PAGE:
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The second feature seen from Fig.11 is that the profile of R(e,0) does not depend significantly on r_p (for r_p=0.005 to 0.0002). Only an exception is found near e≒1, but this is, in some sense, a singular point in R(e,0), which appears in a narrow region around e≒1 ( in fact, for e=0.9 and 1.2, there is no appreciable difference between r_p=0.005 and 0.0002). Thus, neglecting such fine structures in R(e,0), we can conclude that R(e,0) does depend very weakly on r_p. In other words, the dependence on r_p of <P(e,0)> is well approximated by that of <P(e,0)>_2B given by Eq. (28). Now, we will phenomenalogically show what physical quantity is related to the peak at e≒1. We introduce the collisional flux F(e,E) for orbits with e and E, where E is the Jacobi energy given by (see Eq. (15)) E=e^2/2-(3b^2)/8+9/2. (31) The collisional flux F(e,E) is defined by F(e,E)=(2/π)∫【‐π→π】p_col(e,i=0, b(E), τ)dτ. (32) From Eqs. (11) and (31), we obtain <P(e,0)>=∫F(e,E)dE. (33) In Fig.12, F(e,E) is plotted as a function of E for the cases of e=0, 0.5, 1.0, and 2.0. We can see from this figure that in the case of e=1 a large fraction of low energy planetesimals contributes to the collisional rate compared to other cases (even to the cases with e<1). In general, in the case of high energy a solution for the three-body problem can be well described by the two-body approximation: in other words, in the case of low energy a large difference would exist between a solution for the three-body problem and that in the two-body approximation. As shown before, this difference appears as an enhancement of the collisional rate. Thereby an enhancement factor peak is formed at e≒1 where a large fraction of low-energy planetesimals contributes to the collisional rate. よろしくお願いいたします。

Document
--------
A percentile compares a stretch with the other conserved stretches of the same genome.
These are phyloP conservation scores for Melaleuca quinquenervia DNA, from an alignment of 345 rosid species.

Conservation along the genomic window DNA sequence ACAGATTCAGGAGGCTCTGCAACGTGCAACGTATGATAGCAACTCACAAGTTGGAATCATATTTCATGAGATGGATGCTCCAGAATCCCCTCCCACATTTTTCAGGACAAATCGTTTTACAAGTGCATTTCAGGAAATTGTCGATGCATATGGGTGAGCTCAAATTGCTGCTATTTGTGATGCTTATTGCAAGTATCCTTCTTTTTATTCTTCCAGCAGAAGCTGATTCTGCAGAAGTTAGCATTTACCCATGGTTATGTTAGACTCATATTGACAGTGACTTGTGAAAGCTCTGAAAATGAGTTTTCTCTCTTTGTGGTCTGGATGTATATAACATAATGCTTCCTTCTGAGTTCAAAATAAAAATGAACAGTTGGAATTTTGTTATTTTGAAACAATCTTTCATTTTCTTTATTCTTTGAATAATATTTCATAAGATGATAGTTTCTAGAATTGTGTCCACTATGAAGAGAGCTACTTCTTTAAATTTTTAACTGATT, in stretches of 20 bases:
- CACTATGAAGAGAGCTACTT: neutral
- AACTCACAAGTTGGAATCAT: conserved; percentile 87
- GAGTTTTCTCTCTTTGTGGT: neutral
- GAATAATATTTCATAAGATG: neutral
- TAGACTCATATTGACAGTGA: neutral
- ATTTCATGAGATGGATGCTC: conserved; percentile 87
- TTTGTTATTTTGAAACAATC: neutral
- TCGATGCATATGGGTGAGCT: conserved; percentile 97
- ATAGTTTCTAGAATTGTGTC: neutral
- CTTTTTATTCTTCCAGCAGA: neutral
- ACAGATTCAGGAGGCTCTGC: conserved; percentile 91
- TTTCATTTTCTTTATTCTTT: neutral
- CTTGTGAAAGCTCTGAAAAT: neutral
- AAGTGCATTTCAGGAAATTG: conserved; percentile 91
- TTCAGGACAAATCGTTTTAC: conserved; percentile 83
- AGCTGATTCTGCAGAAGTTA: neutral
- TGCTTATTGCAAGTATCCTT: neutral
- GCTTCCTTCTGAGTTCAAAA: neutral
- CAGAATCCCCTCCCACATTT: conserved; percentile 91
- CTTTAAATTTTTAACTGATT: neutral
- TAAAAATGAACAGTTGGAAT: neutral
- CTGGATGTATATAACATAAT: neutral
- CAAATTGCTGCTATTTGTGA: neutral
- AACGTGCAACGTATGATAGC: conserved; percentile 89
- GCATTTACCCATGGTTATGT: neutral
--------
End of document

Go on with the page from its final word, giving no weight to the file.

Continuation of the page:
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どうもありがとうございました！

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• この英文の和訳をお願いします。